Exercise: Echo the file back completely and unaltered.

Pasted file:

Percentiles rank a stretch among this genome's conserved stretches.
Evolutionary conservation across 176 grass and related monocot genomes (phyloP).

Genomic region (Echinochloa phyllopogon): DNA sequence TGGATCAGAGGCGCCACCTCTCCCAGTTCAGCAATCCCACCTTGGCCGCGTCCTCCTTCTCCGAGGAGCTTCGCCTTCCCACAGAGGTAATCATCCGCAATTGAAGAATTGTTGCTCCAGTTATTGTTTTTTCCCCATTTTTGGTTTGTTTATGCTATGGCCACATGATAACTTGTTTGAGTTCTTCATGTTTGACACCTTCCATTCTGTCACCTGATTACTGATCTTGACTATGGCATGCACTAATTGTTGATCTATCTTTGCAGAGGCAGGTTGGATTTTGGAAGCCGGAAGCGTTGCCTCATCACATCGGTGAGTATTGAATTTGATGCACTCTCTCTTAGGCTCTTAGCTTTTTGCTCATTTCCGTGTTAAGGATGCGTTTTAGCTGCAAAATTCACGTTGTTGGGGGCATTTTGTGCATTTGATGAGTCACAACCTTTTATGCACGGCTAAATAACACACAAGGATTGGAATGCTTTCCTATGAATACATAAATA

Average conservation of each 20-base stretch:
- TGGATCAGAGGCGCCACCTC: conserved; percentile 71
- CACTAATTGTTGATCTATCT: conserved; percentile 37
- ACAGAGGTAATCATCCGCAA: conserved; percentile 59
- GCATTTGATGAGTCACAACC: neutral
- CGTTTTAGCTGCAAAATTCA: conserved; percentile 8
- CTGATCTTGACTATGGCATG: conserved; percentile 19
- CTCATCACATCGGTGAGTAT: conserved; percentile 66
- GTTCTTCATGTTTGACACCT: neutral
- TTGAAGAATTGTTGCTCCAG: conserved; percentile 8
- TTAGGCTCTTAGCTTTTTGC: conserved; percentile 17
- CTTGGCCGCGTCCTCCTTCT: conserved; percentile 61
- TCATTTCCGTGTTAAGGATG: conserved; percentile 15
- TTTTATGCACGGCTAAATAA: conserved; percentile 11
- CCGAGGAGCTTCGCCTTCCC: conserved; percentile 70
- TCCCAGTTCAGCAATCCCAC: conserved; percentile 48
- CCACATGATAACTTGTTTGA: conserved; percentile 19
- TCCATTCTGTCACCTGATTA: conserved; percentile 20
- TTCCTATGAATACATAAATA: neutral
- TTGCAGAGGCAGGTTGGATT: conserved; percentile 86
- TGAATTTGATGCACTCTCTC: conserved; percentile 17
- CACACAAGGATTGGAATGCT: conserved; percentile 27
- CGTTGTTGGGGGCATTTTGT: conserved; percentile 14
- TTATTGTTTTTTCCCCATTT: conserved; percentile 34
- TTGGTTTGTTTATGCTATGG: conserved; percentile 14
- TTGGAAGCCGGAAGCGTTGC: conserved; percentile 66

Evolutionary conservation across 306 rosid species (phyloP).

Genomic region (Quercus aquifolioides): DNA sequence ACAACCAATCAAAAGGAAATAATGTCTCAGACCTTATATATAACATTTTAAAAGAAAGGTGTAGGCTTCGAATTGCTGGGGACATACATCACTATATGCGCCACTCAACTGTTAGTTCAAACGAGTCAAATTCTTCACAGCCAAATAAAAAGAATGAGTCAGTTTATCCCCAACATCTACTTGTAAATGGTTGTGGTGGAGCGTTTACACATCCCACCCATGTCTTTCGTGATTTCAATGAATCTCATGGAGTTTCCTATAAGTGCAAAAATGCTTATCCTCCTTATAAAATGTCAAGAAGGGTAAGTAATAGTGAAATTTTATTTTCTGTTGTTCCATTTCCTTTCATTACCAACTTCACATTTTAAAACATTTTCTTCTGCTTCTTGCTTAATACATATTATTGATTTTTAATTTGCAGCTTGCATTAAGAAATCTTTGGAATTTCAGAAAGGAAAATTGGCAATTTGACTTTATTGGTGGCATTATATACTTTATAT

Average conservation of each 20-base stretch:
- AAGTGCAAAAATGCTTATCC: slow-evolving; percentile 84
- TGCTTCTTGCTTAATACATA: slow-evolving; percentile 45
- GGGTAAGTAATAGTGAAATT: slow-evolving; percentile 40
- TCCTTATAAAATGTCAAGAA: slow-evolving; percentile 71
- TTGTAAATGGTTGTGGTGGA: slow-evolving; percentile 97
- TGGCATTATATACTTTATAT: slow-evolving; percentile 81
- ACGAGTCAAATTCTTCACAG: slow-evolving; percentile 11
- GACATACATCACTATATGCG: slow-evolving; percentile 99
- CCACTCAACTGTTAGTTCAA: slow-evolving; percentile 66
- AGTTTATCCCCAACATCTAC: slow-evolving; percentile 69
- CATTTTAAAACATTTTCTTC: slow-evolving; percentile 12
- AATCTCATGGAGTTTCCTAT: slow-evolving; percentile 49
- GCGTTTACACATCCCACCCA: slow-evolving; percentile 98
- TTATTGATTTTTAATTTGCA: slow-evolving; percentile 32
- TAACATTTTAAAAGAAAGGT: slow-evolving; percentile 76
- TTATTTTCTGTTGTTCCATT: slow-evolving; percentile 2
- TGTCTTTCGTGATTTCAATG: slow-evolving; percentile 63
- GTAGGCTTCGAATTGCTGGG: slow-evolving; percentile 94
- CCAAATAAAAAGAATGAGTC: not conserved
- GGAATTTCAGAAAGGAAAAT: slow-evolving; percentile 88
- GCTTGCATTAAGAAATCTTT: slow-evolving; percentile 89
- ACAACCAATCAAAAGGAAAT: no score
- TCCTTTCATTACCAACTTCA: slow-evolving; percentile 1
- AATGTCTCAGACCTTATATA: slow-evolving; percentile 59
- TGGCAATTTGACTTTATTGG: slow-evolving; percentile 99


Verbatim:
Percentiles rank a stretch among this genome's conserved stretches.
Evolutionary conservation across 176 grass and related monocot genomes (phyloP).

Genomic region (Echinochloa phyllopogon): DNA sequence TGGATCAGAGGCGCCACCTCTCCCAGTTCAGCAATCCCACCTTGGCCGCGTCCTCCTTCTCCGAGGAGCTTCGCCTTCCCACAGAGGTAATCATCCGCAATTGAAGAATTGTTGCTCCAGTTATTGTTTTTTCCCCATTTTTGGTTTGTTTATGCTATGGCCACATGATAACTTGTTTGAGTTCTTCATGTTTGACACCTTCCATTCTGTCACCTGATTACTGATCTTGACTATGGCATGCACTAATTGTTGATCTATCTTTGCAGAGGCAGGTTGGATTTTGGAAGCCGGAAGCGTTGCCTCATCACATCGGTGAGTATTGAATTTGATGCACTCTCTCTTAGGCTCTTAGCTTTTTGCTCATTTCCGTGTTAAGGATGCGTTTTAGCTGCAAAATTCACGTTGTTGGGGGCATTTTGTGCATTTGATGAGTCACAACCTTTTATGCACGGCTAAATAACACACAAGGATTGGAATGCTTTCCTATGAATACATAAATA

Average conservation of each 20-base stretch:
- TGGATCAGAGGCGCCACCTC: conserved; percentile 71
- CACTAATTGTTGATCTATCT: conserved; percentile 37
- ACAGAGGTAATCATCCGCAA: conserved; percentile 59
- GCATTTGATGAGTCACAACC: neutral
- CGTTTTAGCTGCAAAATTCA: conserved; percentile 8
- CTGATCTTGACTATGGCATG: conserved; percentile 19
- CTCATCACATCGGTGAGTAT: conserved; percentile 66
- GTTCTTCATGTTTGACACCT: neutral
- TTGAAGAATTGTTGCTCCAG: conserved; percentile 8
- TTAGGCTCTTAGCTTTTTGC: conserved; percentile 17
- CTTGGCCGCGTCCTCCTTCT: conserved; percentile 61
- TCATTTCCGTGTTAAGGATG: conserved; percentile 15
- TTTTATGCACGGCTAAATAA: conserved; percentile 11
- CCGAGGAGCTTCGCCTTCCC: conserved; percentile 70
- TCCCAGTTCAGCAATCCCAC: conserved; percentile 48
- CCACATGATAACTTGTTTGA: conserved; percentile 19
- TCCATTCTGTCACCTGATTA: conserved; percentile 20
- TTCCTATGAATACATAAATA: neutral
- TTGCAGAGGCAGGTTGGATT: conserved; percentile 86
- TGAATTTGATGCACTCTCTC: conserved; percentile 17
- CACACAAGGATTGGAATGCT: conserved; percentile 27
- CGTTGTTGGGGGCATTTTGT: conserved; percentile 14
- TTATTGTTTTTTCCCCATTT: conserved; percentile 34
- TTGGTTTGTTTATGCTATGG: conserved; percentile 14
- TTGGAAGCCGGAAGCGTTGC: conserved; percentile 66

Evolutionary conservation across 306 rosid species (phyloP).

Genomic region (Quercus aquifolioides): DNA sequence ACAACCAATCAAAAGGAAATAATGTCTCAGACCTTATATATAACATTTTAAAAGAAAGGTGTAGGCTTCGAATTGCTGGGGACATACATCACTATATGCGCCACTCAACTGTTAGTTCAAACGAGTCAAATTCTTCACAGCCAAATAAAAAGAATGAGTCAGTTTATCCCCAACATCTACTTGTAAATGGTTGTGGTGGAGCGTTTACACATCCCACCCATGTCTTTCGTGATTTCAATGAATCTCATGGAGTTTCCTATAAGTGCAAAAATGCTTATCCTCCTTATAAAATGTCAAGAAGGGTAAGTAATAGTGAAATTTTATTTTCTGTTGTTCCATTTCCTTTCATTACCAACTTCACATTTTAAAACATTTTCTTCTGCTTCTTGCTTAATACATATTATTGATTTTTAATTTGCAGCTTGCATTAAGAAATCTTTGGAATTTCAGAAAGGAAAATTGGCAATTTGACTTTATTGGTGGCATTATATACTTTATAT

Average conservation of each 20-base stretch:
- AAGTGCAAAAATGCTTATCC: slow-evolving; percentile 84
- TGCTTCTTGCTTAATACATA: slow-evolving; percentile 45
- GGGTAAGTAATAGTGAAATT: slow-evolving; percentile 40
- TCCTTATAAAATGTCAAGAA: slow-evolving; percentile 71
- TTGTAAATGGTTGTGGTGGA: slow-evolving; percentile 97
- TGGCATTATATACTTTATAT: slow-evolving; percentile 81
- ACGAGTCAAATTCTTCACAG: slow-evolving; percentile 11
- GACATACATCACTATATGCG: slow-evolving; percentile 99
- CCACTCAACTGTTAGTTCAA: slow-evolving; percentile 66
- AGTTTATCCCCAACATCTAC: slow-evolving; percentile 69
- CATTTTAAAACATTTTCTTC: slow-evolving; percentile 12
- AATCTCATGGAGTTTCCTAT: slow-evolving; percentile 49
- GCGTTTACACATCCCACCCA: slow-evolving; percentile 98
- TTATTGATTTTTAATTTGCA: slow-evolving; percentile 32
- TAACATTTTAAAAGAAAGGT: slow-evolving; percentile 76
- TTATTTTCTGTTGTTCCATT: slow-evolving; percentile 2
- TGTCTTTCGTGATTTCAATG: slow-evolving; percentile 63
- GTAGGCTTCGAATTGCTGGG: slow-evolving; percentile 94
- CCAAATAAAAAGAATGAGTC: not conserved
- GGAATTTCAGAAAGGAAAAT: slow-evolving; percentile 88
- GCTTGCATTAAGAAATCTTT: slow-evolving; percentile 89
- ACAACCAATCAAAAGGAAAT: no score
- TCCTTTCATTACCAACTTCA: slow-evolving; percentile 1
- AATGTCTCAGACCTTATATA: slow-evolving; percentile 59
- TGGCAATTTGACTTTATTGG: slow-evolving; percentile 99